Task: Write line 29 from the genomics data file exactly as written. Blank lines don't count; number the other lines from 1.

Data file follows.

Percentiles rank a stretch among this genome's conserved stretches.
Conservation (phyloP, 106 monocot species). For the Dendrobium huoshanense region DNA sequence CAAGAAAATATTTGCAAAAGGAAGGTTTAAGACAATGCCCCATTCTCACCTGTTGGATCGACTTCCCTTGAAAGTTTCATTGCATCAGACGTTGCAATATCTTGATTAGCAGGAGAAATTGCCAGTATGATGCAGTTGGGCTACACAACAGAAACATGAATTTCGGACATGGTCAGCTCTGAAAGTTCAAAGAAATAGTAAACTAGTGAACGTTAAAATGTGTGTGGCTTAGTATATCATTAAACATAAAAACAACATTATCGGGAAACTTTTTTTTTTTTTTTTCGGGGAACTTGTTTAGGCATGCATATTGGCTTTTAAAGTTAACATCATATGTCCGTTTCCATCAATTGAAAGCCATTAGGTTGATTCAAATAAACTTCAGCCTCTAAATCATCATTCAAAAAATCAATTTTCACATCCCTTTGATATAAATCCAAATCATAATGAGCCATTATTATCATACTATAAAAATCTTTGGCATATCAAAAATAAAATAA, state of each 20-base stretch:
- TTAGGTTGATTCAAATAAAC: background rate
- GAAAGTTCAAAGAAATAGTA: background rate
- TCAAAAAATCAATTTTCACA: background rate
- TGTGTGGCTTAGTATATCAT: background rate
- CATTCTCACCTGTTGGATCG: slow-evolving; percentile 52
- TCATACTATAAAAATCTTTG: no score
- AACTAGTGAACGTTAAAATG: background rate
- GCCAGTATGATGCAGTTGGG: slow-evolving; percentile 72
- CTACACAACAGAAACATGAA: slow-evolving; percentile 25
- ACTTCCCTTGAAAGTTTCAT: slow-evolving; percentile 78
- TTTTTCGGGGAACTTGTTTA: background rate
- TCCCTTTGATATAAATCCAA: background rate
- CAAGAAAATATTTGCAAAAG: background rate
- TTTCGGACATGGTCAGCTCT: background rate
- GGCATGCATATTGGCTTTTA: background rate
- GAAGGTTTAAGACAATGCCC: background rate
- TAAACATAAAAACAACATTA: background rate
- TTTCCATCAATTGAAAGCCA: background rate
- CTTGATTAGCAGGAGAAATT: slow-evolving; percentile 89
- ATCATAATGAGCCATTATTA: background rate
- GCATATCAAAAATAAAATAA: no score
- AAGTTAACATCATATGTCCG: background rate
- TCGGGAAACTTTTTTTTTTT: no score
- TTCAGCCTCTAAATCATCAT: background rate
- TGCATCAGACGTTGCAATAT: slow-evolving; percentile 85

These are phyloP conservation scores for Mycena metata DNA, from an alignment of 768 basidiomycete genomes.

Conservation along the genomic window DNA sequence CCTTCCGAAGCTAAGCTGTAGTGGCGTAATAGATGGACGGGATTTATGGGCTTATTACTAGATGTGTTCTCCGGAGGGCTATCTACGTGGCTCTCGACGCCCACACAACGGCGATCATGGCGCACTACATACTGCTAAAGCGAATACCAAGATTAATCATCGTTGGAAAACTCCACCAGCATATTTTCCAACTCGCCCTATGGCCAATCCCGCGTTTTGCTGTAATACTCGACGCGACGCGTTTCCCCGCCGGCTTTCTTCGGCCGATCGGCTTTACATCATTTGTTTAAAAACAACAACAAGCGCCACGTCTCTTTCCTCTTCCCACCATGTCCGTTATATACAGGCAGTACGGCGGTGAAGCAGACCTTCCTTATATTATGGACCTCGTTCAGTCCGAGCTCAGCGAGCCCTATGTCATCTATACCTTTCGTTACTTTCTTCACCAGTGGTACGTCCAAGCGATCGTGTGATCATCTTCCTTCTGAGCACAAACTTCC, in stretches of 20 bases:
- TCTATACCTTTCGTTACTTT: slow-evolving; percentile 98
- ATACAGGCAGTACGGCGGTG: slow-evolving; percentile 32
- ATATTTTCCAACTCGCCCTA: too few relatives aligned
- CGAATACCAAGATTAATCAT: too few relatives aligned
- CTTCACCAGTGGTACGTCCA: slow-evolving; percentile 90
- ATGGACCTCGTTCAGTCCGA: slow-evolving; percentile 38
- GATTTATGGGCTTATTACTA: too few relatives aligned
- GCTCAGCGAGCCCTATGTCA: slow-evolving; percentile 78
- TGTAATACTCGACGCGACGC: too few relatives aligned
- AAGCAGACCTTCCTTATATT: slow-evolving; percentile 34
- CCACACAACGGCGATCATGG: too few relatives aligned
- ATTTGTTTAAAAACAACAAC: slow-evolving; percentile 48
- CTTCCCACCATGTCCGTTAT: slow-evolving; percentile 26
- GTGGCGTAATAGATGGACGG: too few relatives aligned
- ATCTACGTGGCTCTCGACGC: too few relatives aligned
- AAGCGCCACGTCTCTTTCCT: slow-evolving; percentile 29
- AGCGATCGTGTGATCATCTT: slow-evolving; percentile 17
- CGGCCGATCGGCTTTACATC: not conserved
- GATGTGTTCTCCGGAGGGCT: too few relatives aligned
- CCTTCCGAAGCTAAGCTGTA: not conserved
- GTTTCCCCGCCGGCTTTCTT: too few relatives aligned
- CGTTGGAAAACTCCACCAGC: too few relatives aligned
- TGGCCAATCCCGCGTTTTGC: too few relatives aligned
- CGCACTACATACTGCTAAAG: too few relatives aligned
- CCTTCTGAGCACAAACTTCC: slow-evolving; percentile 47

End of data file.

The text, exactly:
Conservation along the genomic window DNA sequence CCTTCCGAAGCTAAGCTGTAGTGGCGTAATAGATGGACGGGATTTATGGGCTTATTACTAGATGTGTTCTCCGGAGGGCTATCTACGTGGCTCTCGACGCCCACACAACGGCGATCATGGCGCACTACATACTGCTAAAGCGAATACCAAGATTAATCATCGTTGGAAAACTCCACCAGCATATTTTCCAACTCGCCCTATGGCCAATCCCGCGTTTTGCTGTAATACTCGACGCGACGCGTTTCCCCGCCGGCTTTCTTCGGCCGATCGGCTTTACATCATTTGTTTAAAAACAACAACAAGCGCCACGTCTCTTTCCTCTTCCCACCATGTCCGTTATATACAGGCAGTACGGCGGTGAAGCAGACCTTCCTTATATTATGGACCTCGTTCAGTCCGAGCTCAGCGAGCCCTATGTCATCTATACCTTTCGTTACTTTCTTCACCAGTGGTACGTCCAAGCGATCGTGTGATCATCTTCCTTCTGAGCACAAACTTCC, in stretches of 20 bases: